(Bloomberg) — China’s yuan climbed to its strongest since December 2015 on Monday, and analysts predict further upside given weakness in the dollar.
The rose as much as 0.81 percent to 6.4138 per dollar, after the People’s Bank of China raised the daily reference rate the most in three months and as the Bloomberg Dollar Spot Index fell for the fourth day in a row. China’s currency traded 0.67 percent stronger at 1:39 p.m. in Shanghai.
“The recent advance is unsurprising compared with other Asian currencies and dollar weakness,” said Gao Qi, Singapore-based foreign-exchange strategist at Scotiabank. “Technically some correction may be needed for a further advance, but a widening trade surplus with the U.S. and the weakness in the dollar should continue to offer support.”
China’s trade surplus with the U.S. rose 13 percent to 1.87 trillion yuan ($291 billion) in 2017, customs spokesman Huang Songping said at a briefing Friday. Bloomberg’s was down 0.35 percent, taking its loss since last Tuesday to 1.7 percent.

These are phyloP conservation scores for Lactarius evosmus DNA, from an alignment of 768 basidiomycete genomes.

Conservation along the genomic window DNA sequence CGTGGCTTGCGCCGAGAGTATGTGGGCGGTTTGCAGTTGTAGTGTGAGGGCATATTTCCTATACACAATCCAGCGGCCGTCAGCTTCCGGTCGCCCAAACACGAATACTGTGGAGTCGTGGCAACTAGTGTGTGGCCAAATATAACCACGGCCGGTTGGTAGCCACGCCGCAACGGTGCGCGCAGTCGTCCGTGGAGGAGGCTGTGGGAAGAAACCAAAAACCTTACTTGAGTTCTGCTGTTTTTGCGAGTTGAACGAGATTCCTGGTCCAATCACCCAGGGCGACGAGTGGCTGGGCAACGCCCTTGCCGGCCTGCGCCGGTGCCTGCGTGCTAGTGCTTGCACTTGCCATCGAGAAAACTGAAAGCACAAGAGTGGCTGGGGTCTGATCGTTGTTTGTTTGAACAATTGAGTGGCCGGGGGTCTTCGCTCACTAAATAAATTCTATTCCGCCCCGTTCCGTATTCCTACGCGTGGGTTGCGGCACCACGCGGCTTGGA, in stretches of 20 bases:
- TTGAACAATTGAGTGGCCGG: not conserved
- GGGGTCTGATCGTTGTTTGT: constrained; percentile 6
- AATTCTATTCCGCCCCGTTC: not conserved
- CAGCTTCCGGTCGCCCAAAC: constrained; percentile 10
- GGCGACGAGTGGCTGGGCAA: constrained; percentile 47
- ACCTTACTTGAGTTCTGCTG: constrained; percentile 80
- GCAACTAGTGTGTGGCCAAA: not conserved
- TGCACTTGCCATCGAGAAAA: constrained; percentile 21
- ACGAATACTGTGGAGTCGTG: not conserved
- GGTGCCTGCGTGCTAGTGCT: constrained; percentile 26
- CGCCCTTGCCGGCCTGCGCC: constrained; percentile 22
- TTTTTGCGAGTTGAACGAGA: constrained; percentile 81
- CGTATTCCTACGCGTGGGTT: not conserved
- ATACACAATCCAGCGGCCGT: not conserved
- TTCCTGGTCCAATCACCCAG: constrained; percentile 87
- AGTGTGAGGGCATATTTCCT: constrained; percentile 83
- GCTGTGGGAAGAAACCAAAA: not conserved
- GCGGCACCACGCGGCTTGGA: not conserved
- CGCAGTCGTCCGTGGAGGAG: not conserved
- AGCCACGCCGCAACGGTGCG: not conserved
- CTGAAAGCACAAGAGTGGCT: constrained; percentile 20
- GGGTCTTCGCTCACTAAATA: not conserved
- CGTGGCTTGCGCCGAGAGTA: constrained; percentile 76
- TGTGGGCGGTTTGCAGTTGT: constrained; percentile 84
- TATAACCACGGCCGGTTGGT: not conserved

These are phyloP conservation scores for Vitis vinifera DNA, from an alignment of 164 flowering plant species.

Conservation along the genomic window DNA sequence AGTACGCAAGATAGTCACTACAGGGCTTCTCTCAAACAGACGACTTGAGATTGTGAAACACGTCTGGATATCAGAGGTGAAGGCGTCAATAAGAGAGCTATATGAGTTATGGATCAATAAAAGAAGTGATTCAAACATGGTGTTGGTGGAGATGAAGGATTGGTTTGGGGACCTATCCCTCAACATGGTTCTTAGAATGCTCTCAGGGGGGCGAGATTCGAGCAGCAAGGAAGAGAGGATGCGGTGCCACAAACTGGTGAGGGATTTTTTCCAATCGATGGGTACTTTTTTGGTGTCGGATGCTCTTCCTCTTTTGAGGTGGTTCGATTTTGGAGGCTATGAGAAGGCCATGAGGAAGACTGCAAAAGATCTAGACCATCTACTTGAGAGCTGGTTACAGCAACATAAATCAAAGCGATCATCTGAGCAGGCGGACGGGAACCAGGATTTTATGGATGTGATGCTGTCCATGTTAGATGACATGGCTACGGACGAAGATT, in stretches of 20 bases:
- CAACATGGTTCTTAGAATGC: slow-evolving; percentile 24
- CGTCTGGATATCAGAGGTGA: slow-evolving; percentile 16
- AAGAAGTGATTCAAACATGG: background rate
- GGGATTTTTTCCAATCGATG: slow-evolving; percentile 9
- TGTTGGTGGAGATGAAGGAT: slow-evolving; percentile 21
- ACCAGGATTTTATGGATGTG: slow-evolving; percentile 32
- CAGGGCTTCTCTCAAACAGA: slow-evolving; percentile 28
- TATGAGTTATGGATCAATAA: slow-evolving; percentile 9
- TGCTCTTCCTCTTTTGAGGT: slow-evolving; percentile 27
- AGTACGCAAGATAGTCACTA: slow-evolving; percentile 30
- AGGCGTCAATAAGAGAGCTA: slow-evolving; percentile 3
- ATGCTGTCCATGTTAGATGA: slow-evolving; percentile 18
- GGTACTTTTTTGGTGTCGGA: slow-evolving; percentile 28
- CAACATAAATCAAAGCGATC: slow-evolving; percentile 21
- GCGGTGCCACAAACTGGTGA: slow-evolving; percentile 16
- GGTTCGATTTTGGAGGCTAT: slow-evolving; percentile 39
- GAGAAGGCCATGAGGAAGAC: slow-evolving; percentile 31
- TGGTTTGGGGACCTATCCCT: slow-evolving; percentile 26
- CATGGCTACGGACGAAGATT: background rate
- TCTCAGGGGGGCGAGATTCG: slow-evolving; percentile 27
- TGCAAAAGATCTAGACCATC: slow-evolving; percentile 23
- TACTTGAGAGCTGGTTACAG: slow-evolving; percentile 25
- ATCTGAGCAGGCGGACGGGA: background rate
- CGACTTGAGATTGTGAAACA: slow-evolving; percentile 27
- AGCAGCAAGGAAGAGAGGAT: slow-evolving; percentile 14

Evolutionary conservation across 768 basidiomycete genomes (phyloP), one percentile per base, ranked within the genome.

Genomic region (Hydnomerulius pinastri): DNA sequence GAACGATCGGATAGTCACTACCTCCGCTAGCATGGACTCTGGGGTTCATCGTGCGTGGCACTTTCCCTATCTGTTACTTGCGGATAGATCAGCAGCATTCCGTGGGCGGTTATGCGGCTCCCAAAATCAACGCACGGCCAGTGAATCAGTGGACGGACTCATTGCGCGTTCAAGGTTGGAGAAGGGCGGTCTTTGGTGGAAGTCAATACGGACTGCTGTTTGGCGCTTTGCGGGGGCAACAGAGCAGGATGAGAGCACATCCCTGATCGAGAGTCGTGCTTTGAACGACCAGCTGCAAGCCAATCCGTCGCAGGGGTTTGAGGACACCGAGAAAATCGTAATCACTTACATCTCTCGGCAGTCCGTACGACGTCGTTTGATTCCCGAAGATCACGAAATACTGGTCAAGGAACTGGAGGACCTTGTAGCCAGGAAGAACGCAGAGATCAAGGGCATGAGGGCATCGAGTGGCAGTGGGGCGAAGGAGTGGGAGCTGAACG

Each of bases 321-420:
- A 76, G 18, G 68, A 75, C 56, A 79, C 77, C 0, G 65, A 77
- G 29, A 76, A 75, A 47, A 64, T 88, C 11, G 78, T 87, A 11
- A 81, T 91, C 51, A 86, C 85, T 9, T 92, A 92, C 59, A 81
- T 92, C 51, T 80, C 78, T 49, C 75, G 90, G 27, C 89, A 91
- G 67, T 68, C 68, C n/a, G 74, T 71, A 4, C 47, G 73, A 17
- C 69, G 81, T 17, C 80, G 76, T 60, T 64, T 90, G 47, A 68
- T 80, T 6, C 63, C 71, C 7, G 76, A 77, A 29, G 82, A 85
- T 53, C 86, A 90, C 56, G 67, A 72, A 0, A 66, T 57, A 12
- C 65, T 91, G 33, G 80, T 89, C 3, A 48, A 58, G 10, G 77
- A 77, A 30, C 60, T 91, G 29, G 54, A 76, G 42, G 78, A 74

The central bank was said to have recently removed the so-called counter-cyclical factor used in setting the yuan’s daily reference rate, which some have interpreted as a sign it’s comfortable letting the market play a bigger role in the exchange rate. Gao said the yuan’s gains may be “fairly big” following the move.
A Bloomberg replica of CFETS Index rose 0.16 percent to 94.91 on Monday. “The key level to watch is the RMB Index above the 95 level, which is where the authorities would look to slow down the pace of appreciation,” said Khoon Goh, Singapore-based head of Asia research at Australia & New Zealand Banking Group Ltd.
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